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U.S. manufacturing growth continues in 2018, revenue to increase 6.6%


Economic growth is expected to continue in the U.S. throughout 2018, according to the Institute for Supply Management’s Spring 2018 Semiannual Economic Forecast. Expectations for the remainder of 2018 continue to be positive in both the manufacturing and non-manufacturing sectors.

These projections are part of the forecast issued by the Institute for Supply Management (ISM) Business Survey Committees.

Manufacturing Summary

Sixty-two per cent of respondents from the panel of manufacturing supply management executives predict their revenues, on average, will be 11.6 per cent greater in 2018 compared to 2017, 5 per cent expect a 11.9 per cent decline, and 33 per cent foresee no change in revenue. This yields an overall average forecast of 6.6 per cent revenue growth among manufacturers for 2018. This current prediction is 1.5 percentage points above the December 2017 forecast of 5.1-per cent revenue growth for 2018 and is 2.5 percentage points above the actual revenue growth reported for all of 2017. With operating rate at 85.8 percent, an expected capital expenditure increase of 10.1 percent, an increase of 5 percent for prices paid for raw materials, and employment expected to increase by 1.8 per cent by the end of 2018 compared to the end of 2017, manufacturing is positioned to grow revenues while managing costs through the remainder of the year. “With 15 of the 18 manufacturing sector industries predicting revenue growth in 2018, when compared to 2017, U.S. manufacturing continues to move in a positive direction. However, finding and onboarding qualified labour and being able to pass on raw material price increases will ultimately define manufacturing revenues and profitability,” says Fiore.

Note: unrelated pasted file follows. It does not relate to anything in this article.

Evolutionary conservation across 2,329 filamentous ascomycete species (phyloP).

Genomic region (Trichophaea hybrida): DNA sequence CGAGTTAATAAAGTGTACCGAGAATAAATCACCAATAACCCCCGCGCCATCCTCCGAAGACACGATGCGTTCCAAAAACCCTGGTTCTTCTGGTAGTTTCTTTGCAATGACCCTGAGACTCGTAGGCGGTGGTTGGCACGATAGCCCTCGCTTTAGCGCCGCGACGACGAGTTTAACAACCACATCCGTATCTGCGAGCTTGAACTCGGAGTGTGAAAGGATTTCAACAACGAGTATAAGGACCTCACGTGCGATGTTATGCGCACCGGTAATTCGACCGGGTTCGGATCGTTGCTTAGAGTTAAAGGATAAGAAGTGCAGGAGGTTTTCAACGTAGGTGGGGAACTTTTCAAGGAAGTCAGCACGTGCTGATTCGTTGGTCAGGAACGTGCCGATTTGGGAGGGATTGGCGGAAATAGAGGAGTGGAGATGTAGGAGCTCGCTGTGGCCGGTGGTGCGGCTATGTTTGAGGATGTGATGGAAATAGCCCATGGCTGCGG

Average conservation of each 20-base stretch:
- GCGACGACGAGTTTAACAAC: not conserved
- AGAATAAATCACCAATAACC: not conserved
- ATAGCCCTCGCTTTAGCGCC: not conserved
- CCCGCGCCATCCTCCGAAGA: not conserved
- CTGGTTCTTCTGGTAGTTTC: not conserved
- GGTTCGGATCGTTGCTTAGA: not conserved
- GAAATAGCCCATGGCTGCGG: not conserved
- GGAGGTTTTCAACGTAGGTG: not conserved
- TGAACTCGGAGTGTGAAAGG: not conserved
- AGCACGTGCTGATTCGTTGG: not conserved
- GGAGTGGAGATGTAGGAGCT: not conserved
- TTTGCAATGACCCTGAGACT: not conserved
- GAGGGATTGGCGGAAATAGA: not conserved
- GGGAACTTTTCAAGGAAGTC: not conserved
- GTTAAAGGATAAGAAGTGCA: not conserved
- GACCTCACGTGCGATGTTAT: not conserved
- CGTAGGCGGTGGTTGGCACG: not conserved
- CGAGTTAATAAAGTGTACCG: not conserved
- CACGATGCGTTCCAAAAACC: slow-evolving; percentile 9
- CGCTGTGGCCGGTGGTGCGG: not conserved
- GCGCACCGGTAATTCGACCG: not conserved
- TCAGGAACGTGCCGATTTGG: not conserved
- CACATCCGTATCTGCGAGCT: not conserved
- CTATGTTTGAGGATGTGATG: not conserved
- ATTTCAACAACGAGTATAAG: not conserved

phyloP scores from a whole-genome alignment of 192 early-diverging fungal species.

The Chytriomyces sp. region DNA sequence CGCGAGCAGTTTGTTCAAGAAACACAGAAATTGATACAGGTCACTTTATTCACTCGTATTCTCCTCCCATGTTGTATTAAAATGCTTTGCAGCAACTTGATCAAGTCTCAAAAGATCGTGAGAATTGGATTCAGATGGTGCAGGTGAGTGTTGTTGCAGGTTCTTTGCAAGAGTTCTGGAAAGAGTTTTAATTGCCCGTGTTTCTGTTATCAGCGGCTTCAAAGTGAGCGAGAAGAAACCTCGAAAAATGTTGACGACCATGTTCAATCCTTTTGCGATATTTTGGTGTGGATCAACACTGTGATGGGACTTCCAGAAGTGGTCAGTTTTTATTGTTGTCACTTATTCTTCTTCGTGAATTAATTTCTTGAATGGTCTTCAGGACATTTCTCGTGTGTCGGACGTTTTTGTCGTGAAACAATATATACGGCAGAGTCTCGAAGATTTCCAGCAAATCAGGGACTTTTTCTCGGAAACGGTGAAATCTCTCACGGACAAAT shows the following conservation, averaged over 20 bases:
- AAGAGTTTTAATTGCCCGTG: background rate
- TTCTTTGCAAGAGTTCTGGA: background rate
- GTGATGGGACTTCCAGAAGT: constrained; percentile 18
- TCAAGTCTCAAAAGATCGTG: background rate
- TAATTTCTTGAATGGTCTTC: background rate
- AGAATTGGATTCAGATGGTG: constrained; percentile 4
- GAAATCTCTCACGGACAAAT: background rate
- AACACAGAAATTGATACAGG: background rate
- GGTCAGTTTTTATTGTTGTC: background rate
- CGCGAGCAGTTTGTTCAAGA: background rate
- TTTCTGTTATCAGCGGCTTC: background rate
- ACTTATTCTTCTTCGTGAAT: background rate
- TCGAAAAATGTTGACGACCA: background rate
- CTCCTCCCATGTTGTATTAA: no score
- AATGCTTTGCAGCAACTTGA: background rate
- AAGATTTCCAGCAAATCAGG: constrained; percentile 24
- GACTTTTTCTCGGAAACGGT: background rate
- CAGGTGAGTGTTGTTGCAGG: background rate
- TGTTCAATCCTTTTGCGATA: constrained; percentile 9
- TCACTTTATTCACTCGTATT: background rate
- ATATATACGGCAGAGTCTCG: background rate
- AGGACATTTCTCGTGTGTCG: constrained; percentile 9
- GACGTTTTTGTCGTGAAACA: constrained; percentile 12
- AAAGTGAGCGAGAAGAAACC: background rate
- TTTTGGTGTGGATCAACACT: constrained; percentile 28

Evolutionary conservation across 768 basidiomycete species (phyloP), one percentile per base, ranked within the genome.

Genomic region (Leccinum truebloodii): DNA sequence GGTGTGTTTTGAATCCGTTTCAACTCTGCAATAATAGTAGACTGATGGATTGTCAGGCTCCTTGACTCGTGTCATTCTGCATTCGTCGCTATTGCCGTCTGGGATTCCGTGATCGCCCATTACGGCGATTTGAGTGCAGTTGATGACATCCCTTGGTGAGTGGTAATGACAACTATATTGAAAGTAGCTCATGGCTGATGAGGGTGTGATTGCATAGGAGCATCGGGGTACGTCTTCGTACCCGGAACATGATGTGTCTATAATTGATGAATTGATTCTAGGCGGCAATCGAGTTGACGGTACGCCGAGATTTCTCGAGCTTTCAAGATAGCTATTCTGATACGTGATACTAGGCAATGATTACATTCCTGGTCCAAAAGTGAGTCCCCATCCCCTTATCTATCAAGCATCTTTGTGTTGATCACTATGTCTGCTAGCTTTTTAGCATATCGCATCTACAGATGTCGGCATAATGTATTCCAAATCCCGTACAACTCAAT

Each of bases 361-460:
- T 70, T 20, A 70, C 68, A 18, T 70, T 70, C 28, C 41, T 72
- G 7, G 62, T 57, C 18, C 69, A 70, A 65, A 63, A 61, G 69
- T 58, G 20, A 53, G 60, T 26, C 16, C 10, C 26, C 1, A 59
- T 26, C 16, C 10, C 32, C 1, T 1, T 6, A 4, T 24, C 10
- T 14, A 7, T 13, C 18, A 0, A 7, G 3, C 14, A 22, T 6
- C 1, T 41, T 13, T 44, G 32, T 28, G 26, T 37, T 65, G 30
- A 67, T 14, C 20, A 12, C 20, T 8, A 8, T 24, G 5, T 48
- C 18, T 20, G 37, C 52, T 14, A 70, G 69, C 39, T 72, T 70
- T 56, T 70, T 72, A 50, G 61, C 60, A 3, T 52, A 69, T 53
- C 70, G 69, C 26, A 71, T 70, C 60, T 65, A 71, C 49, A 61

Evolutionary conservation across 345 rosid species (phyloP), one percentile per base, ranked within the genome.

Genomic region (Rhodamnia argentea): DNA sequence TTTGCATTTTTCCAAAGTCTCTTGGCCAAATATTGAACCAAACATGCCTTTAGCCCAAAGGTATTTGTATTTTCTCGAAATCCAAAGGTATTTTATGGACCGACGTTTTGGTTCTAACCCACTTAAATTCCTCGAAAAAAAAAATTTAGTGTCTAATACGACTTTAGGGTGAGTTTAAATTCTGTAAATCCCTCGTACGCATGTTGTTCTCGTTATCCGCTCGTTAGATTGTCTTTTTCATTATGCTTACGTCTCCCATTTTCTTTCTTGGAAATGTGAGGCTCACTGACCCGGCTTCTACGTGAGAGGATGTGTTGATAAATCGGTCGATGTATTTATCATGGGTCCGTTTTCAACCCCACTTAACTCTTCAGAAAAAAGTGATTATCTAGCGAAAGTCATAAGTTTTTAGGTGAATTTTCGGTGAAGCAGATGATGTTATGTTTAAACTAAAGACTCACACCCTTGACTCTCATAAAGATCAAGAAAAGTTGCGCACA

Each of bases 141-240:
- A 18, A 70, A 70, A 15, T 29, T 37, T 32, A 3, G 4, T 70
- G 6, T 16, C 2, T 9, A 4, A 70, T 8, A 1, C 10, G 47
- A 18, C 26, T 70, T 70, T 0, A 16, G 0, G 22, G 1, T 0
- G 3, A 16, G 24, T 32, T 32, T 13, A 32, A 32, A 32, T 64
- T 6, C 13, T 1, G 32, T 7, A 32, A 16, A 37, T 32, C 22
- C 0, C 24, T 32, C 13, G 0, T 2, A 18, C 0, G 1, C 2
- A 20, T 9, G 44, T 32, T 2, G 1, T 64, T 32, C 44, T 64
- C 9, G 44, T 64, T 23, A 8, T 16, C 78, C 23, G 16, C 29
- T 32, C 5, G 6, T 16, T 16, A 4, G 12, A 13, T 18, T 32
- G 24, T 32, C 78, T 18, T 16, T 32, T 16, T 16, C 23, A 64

The 15 industries reporting expectations of growth in revenue for 2018 — listed in order — are: Miscellaneous Manufacturing; Fabricated Metal Products; Transportation Equipment; Plastics & Rubber Products; Petroleum & Coal Products; Electrical Equipment, Appliances & Components; Computer & Electronic Products; Wood Products; Primary Metals; Machinery; Chemical Products; Paper Products; Furniture & Related Products; Food, Beverage & Tobacco Products; and Nonmetallic Mineral Products.

The manufacturing panel was also asked Special Questions related to the impact thus far in 2018 on the following: (1) In the past six months, has your firm had difficulty hiring workers to fill open positions? (2) In the past six months, has your firm raised wages to recruit new hires? (3) In the past six months, has your firm offered additional training for new hires? (4) In the past six months, has your firm increased, decreased or left unchanged its capital spending plans for the next 12 months? And why did you say so? (5) Do you believe that tariffs will raise the price of the goods that you produce and deliver to your customers? (6) If you believe that tariffs will raise the price of your goods to your customers, by how much? (7) Do you believe that tariffs will cause delays and disruptions in your supply chain? Their responses are provided at the end of the report.

For more information, visit www.instituteforsupplymanagement.org.